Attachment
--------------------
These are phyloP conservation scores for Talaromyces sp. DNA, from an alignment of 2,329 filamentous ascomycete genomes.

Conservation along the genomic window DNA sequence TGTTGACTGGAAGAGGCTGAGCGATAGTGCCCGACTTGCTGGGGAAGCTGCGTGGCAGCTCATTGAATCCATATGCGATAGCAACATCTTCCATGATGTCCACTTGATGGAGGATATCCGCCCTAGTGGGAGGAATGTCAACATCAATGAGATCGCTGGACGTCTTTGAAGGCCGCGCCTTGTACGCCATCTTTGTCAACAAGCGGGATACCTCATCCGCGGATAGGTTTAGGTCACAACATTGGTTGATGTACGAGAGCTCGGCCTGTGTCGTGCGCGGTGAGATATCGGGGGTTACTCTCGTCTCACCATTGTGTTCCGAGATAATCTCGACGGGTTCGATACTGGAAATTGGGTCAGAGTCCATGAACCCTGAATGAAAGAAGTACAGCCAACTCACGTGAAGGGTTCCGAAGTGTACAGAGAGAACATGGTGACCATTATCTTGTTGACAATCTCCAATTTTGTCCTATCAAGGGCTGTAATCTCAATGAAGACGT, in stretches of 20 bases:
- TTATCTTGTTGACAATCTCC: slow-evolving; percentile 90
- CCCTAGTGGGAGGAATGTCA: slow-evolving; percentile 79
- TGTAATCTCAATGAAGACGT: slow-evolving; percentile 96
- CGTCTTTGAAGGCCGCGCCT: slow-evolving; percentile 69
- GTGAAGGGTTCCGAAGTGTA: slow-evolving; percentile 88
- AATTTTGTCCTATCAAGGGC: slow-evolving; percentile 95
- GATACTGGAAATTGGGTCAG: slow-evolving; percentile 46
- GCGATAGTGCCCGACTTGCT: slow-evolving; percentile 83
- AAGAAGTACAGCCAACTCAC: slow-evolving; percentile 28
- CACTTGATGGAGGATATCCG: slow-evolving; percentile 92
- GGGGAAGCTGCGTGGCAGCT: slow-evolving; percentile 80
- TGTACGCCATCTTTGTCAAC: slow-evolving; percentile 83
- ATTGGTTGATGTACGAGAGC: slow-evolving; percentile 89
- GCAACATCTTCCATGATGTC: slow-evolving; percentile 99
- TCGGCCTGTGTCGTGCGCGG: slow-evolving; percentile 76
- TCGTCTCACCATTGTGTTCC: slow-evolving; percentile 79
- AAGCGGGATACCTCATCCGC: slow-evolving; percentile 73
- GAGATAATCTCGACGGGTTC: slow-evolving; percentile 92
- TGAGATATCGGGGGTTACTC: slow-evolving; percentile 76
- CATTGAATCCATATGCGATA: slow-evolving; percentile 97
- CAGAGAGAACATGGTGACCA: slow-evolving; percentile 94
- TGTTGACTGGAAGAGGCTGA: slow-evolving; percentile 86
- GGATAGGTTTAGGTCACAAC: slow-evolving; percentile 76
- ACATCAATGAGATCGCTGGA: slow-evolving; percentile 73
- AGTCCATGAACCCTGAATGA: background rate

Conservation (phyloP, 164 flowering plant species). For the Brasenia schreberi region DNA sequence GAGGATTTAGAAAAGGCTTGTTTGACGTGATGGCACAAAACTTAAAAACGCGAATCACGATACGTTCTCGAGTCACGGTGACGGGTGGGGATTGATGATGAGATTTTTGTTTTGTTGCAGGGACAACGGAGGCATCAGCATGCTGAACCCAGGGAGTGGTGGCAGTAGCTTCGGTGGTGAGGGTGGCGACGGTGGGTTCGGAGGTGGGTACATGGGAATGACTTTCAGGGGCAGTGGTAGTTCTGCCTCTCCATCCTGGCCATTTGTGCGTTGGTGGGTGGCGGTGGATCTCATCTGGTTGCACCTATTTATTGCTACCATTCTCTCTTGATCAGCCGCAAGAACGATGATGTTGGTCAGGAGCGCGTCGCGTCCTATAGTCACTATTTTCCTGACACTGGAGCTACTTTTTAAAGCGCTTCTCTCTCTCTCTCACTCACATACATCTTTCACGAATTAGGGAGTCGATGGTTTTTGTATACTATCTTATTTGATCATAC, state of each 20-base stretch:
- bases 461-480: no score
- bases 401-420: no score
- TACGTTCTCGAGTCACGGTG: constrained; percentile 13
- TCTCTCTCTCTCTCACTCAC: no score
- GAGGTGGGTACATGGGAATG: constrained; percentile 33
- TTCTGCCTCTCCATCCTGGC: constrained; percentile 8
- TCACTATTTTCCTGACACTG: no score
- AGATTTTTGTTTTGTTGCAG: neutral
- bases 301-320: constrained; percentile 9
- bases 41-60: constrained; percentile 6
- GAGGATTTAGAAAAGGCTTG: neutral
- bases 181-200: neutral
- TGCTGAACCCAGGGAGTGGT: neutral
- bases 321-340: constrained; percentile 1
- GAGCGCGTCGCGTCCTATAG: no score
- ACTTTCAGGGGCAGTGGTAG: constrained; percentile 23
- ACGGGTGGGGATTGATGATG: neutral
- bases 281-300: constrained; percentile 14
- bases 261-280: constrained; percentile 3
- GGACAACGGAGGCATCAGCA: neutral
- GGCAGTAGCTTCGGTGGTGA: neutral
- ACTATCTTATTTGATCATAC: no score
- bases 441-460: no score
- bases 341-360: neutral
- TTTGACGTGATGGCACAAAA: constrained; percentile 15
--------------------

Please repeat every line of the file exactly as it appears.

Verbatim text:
These are phyloP conservation scores for Talaromyces sp. DNA, from an alignment of 2,329 filamentous ascomycete genomes.

Conservation along the genomic window DNA sequence TGTTGACTGGAAGAGGCTGAGCGATAGTGCCCGACTTGCTGGGGAAGCTGCGTGGCAGCTCATTGAATCCATATGCGATAGCAACATCTTCCATGATGTCCACTTGATGGAGGATATCCGCCCTAGTGGGAGGAATGTCAACATCAATGAGATCGCTGGACGTCTTTGAAGGCCGCGCCTTGTACGCCATCTTTGTCAACAAGCGGGATACCTCATCCGCGGATAGGTTTAGGTCACAACATTGGTTGATGTACGAGAGCTCGGCCTGTGTCGTGCGCGGTGAGATATCGGGGGTTACTCTCGTCTCACCATTGTGTTCCGAGATAATCTCGACGGGTTCGATACTGGAAATTGGGTCAGAGTCCATGAACCCTGAATGAAAGAAGTACAGCCAACTCACGTGAAGGGTTCCGAAGTGTACAGAGAGAACATGGTGACCATTATCTTGTTGACAATCTCCAATTTTGTCCTATCAAGGGCTGTAATCTCAATGAAGACGT, in stretches of 20 bases:
- TTATCTTGTTGACAATCTCC: slow-evolving; percentile 90
- CCCTAGTGGGAGGAATGTCA: slow-evolving; percentile 79
- TGTAATCTCAATGAAGACGT: slow-evolving; percentile 96
- CGTCTTTGAAGGCCGCGCCT: slow-evolving; percentile 69
- GTGAAGGGTTCCGAAGTGTA: slow-evolving; percentile 88
- AATTTTGTCCTATCAAGGGC: slow-evolving; percentile 95
- GATACTGGAAATTGGGTCAG: slow-evolving; percentile 46
- GCGATAGTGCCCGACTTGCT: slow-evolving; percentile 83
- AAGAAGTACAGCCAACTCAC: slow-evolving; percentile 28
- CACTTGATGGAGGATATCCG: slow-evolving; percentile 92
- GGGGAAGCTGCGTGGCAGCT: slow-evolving; percentile 80
- TGTACGCCATCTTTGTCAAC: slow-evolving; percentile 83
- ATTGGTTGATGTACGAGAGC: slow-evolving; percentile 89
- GCAACATCTTCCATGATGTC: slow-evolving; percentile 99
- TCGGCCTGTGTCGTGCGCGG: slow-evolving; percentile 76
- TCGTCTCACCATTGTGTTCC: slow-evolving; percentile 79
- AAGCGGGATACCTCATCCGC: slow-evolving; percentile 73
- GAGATAATCTCGACGGGTTC: slow-evolving; percentile 92
- TGAGATATCGGGGGTTACTC: slow-evolving; percentile 76
- CATTGAATCCATATGCGATA: slow-evolving; percentile 97
- CAGAGAGAACATGGTGACCA: slow-evolving; percentile 94
- TGTTGACTGGAAGAGGCTGA: slow-evolving; percentile 86
- GGATAGGTTTAGGTCACAAC: slow-evolving; percentile 76
- ACATCAATGAGATCGCTGGA: slow-evolving; percentile 73
- AGTCCATGAACCCTGAATGA: background rate

Conservation (phyloP, 164 flowering plant species). For the Brasenia schreberi region DNA sequence GAGGATTTAGAAAAGGCTTGTTTGACGTGATGGCACAAAACTTAAAAACGCGAATCACGATACGTTCTCGAGTCACGGTGACGGGTGGGGATTGATGATGAGATTTTTGTTTTGTTGCAGGGACAACGGAGGCATCAGCATGCTGAACCCAGGGAGTGGTGGCAGTAGCTTCGGTGGTGAGGGTGGCGACGGTGGGTTCGGAGGTGGGTACATGGGAATGACTTTCAGGGGCAGTGGTAGTTCTGCCTCTCCATCCTGGCCATTTGTGCGTTGGTGGGTGGCGGTGGATCTCATCTGGTTGCACCTATTTATTGCTACCATTCTCTCTTGATCAGCCGCAAGAACGATGATGTTGGTCAGGAGCGCGTCGCGTCCTATAGTCACTATTTTCCTGACACTGGAGCTACTTTTTAAAGCGCTTCTCTCTCTCTCTCACTCACATACATCTTTCACGAATTAGGGAGTCGATGGTTTTTGTATACTATCTTATTTGATCATAC, state of each 20-base stretch:
- bases 461-480: no score
- bases 401-420: no score
- TACGTTCTCGAGTCACGGTG: constrained; percentile 13
- TCTCTCTCTCTCTCACTCAC: no score
- GAGGTGGGTACATGGGAATG: constrained; percentile 33
- TTCTGCCTCTCCATCCTGGC: constrained; percentile 8
- TCACTATTTTCCTGACACTG: no score
- AGATTTTTGTTTTGTTGCAG: neutral
- bases 301-320: constrained; percentile 9
- bases 41-60: constrained; percentile 6
- GAGGATTTAGAAAAGGCTTG: neutral
- bases 181-200: neutral
- TGCTGAACCCAGGGAGTGGT: neutral
- bases 321-340: constrained; percentile 1
- GAGCGCGTCGCGTCCTATAG: no score
- ACTTTCAGGGGCAGTGGTAG: constrained; percentile 23
- ACGGGTGGGGATTGATGATG: neutral
- bases 281-300: constrained; percentile 14
- bases 261-280: constrained; percentile 3
- GGACAACGGAGGCATCAGCA: neutral
- GGCAGTAGCTTCGGTGGTGA: neutral
- ACTATCTTATTTGATCATAC: no score
- bases 441-460: no score
- bases 341-360: neutral
- TTTGACGTGATGGCACAAAA: constrained; percentile 15